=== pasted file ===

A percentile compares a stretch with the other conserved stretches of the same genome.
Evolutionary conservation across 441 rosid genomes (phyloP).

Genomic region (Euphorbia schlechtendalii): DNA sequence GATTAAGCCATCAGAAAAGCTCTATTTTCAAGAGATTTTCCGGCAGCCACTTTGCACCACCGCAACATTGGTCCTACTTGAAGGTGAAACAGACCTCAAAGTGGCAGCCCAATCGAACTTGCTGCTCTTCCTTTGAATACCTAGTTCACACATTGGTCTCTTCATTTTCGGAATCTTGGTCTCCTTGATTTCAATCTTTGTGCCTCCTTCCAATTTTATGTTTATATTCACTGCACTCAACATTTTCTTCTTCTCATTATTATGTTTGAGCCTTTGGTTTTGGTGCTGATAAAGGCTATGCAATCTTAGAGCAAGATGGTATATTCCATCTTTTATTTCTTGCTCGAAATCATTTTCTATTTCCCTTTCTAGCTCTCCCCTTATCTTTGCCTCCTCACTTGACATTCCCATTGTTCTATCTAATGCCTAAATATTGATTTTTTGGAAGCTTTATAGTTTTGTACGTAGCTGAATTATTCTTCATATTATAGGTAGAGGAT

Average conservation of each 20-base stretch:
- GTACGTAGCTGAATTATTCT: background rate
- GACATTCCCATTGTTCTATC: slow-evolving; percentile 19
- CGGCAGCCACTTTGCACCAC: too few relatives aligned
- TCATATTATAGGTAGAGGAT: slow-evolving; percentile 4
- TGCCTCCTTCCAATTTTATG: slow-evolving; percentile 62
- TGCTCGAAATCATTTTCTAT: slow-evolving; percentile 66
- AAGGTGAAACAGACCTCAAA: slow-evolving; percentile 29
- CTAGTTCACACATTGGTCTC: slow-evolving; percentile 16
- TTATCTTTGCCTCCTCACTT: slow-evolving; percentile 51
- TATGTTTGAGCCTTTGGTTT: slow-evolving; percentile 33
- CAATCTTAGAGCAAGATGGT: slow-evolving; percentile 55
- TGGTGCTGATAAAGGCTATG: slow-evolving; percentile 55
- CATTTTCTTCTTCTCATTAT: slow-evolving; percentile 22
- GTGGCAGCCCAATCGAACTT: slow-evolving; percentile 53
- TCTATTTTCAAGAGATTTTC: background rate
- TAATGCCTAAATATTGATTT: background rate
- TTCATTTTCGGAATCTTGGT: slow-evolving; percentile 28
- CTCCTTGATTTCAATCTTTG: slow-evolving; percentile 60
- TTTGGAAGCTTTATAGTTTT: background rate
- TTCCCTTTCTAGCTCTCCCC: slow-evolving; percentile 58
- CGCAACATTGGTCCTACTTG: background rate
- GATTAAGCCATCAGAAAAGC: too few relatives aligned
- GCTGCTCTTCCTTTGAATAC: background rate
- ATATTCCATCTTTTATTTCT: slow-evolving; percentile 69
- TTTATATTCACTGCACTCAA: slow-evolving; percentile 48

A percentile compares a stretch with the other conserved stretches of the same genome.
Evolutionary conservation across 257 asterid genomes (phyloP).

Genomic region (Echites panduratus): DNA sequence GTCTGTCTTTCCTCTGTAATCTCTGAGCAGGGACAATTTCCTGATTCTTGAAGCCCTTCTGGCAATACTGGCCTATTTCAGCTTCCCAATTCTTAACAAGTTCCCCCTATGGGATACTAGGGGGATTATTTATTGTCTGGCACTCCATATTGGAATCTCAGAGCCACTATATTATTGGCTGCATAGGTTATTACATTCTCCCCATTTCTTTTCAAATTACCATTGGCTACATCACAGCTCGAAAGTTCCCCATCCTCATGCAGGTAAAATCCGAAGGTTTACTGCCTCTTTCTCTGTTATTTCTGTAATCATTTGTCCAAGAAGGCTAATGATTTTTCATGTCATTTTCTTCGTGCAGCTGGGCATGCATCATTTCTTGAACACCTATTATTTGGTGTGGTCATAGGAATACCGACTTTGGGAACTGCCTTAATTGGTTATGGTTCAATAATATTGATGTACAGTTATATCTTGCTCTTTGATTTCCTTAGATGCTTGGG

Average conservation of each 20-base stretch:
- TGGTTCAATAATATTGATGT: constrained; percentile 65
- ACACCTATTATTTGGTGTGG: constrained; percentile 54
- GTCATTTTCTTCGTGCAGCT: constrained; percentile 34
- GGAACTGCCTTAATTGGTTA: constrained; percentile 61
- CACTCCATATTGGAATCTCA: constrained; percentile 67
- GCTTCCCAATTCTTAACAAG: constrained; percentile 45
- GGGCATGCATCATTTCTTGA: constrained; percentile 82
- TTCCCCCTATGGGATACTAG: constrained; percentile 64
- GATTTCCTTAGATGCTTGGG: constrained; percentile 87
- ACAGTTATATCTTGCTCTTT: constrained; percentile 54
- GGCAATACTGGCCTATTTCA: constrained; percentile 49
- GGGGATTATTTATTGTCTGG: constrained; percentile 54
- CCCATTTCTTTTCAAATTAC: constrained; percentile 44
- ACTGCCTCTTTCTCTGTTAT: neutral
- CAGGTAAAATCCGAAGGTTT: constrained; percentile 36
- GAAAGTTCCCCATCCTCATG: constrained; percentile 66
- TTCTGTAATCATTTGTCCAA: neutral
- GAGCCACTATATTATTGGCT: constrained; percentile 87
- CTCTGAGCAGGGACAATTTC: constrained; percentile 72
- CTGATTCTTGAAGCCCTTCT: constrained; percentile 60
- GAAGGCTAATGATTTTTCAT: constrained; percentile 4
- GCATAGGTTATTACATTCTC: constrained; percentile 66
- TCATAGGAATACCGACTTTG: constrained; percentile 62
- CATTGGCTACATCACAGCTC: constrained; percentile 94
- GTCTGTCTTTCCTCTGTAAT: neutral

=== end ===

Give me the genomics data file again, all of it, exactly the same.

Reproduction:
A percentile compares a stretch with the other conserved stretches of the same genome.
Evolutionary conservation across 441 rosid genomes (phyloP).

Genomic region (Euphorbia schlechtendalii): DNA sequence GATTAAGCCATCAGAAAAGCTCTATTTTCAAGAGATTTTCCGGCAGCCACTTTGCACCACCGCAACATTGGTCCTACTTGAAGGTGAAACAGACCTCAAAGTGGCAGCCCAATCGAACTTGCTGCTCTTCCTTTGAATACCTAGTTCACACATTGGTCTCTTCATTTTCGGAATCTTGGTCTCCTTGATTTCAATCTTTGTGCCTCCTTCCAATTTTATGTTTATATTCACTGCACTCAACATTTTCTTCTTCTCATTATTATGTTTGAGCCTTTGGTTTTGGTGCTGATAAAGGCTATGCAATCTTAGAGCAAGATGGTATATTCCATCTTTTATTTCTTGCTCGAAATCATTTTCTATTTCCCTTTCTAGCTCTCCCCTTATCTTTGCCTCCTCACTTGACATTCCCATTGTTCTATCTAATGCCTAAATATTGATTTTTTGGAAGCTTTATAGTTTTGTACGTAGCTGAATTATTCTTCATATTATAGGTAGAGGAT

Average conservation of each 20-base stretch:
- GTACGTAGCTGAATTATTCT: background rate
- GACATTCCCATTGTTCTATC: slow-evolving; percentile 19
- CGGCAGCCACTTTGCACCAC: too few relatives aligned
- TCATATTATAGGTAGAGGAT: slow-evolving; percentile 4
- TGCCTCCTTCCAATTTTATG: slow-evolving; percentile 62
- TGCTCGAAATCATTTTCTAT: slow-evolving; percentile 66
- AAGGTGAAACAGACCTCAAA: slow-evolving; percentile 29
- CTAGTTCACACATTGGTCTC: slow-evolving; percentile 16
- TTATCTTTGCCTCCTCACTT: slow-evolving; percentile 51
- TATGTTTGAGCCTTTGGTTT: slow-evolving; percentile 33
- CAATCTTAGAGCAAGATGGT: slow-evolving; percentile 55
- TGGTGCTGATAAAGGCTATG: slow-evolving; percentile 55
- CATTTTCTTCTTCTCATTAT: slow-evolving; percentile 22
- GTGGCAGCCCAATCGAACTT: slow-evolving; percentile 53
- TCTATTTTCAAGAGATTTTC: background rate
- TAATGCCTAAATATTGATTT: background rate
- TTCATTTTCGGAATCTTGGT: slow-evolving; percentile 28
- CTCCTTGATTTCAATCTTTG: slow-evolving; percentile 60
- TTTGGAAGCTTTATAGTTTT: background rate
- TTCCCTTTCTAGCTCTCCCC: slow-evolving; percentile 58
- CGCAACATTGGTCCTACTTG: background rate
- GATTAAGCCATCAGAAAAGC: too few relatives aligned
- GCTGCTCTTCCTTTGAATAC: background rate
- ATATTCCATCTTTTATTTCT: slow-evolving; percentile 69
- TTTATATTCACTGCACTCAA: slow-evolving; percentile 48

A percentile compares a stretch with the other conserved stretches of the same genome.
Evolutionary conservation across 257 asterid genomes (phyloP).

Genomic region (Echites panduratus): DNA sequence GTCTGTCTTTCCTCTGTAATCTCTGAGCAGGGACAATTTCCTGATTCTTGAAGCCCTTCTGGCAATACTGGCCTATTTCAGCTTCCCAATTCTTAACAAGTTCCCCCTATGGGATACTAGGGGGATTATTTATTGTCTGGCACTCCATATTGGAATCTCAGAGCCACTATATTATTGGCTGCATAGGTTATTACATTCTCCCCATTTCTTTTCAAATTACCATTGGCTACATCACAGCTCGAAAGTTCCCCATCCTCATGCAGGTAAAATCCGAAGGTTTACTGCCTCTTTCTCTGTTATTTCTGTAATCATTTGTCCAAGAAGGCTAATGATTTTTCATGTCATTTTCTTCGTGCAGCTGGGCATGCATCATTTCTTGAACACCTATTATTTGGTGTGGTCATAGGAATACCGACTTTGGGAACTGCCTTAATTGGTTATGGTTCAATAATATTGATGTACAGTTATATCTTGCTCTTTGATTTCCTTAGATGCTTGGG

Average conservation of each 20-base stretch:
- TGGTTCAATAATATTGATGT: constrained; percentile 65
- ACACCTATTATTTGGTGTGG: constrained; percentile 54
- GTCATTTTCTTCGTGCAGCT: constrained; percentile 34
- GGAACTGCCTTAATTGGTTA: constrained; percentile 61
- CACTCCATATTGGAATCTCA: constrained; percentile 67
- GCTTCCCAATTCTTAACAAG: constrained; percentile 45
- GGGCATGCATCATTTCTTGA: constrained; percentile 82
- TTCCCCCTATGGGATACTAG: constrained; percentile 64
- GATTTCCTTAGATGCTTGGG: constrained; percentile 87
- ACAGTTATATCTTGCTCTTT: constrained; percentile 54
- GGCAATACTGGCCTATTTCA: constrained; percentile 49
- GGGGATTATTTATTGTCTGG: constrained; percentile 54
- CCCATTTCTTTTCAAATTAC: constrained; percentile 44
- ACTGCCTCTTTCTCTGTTAT: neutral
- CAGGTAAAATCCGAAGGTTT: constrained; percentile 36
- GAAAGTTCCCCATCCTCATG: constrained; percentile 66
- TTCTGTAATCATTTGTCCAA: neutral
- GAGCCACTATATTATTGGCT: constrained; percentile 87
- CTCTGAGCAGGGACAATTTC: constrained; percentile 72
- CTGATTCTTGAAGCCCTTCT: constrained; percentile 60
- GAAGGCTAATGATTTTTCAT: constrained; percentile 4
- GCATAGGTTATTACATTCTC: constrained; percentile 66
- TCATAGGAATACCGACTTTG: constrained; percentile 62
- CATTGGCTACATCACAGCTC: constrained; percentile 94
- GTCTGTCTTTCCTCTGTAAT: neutral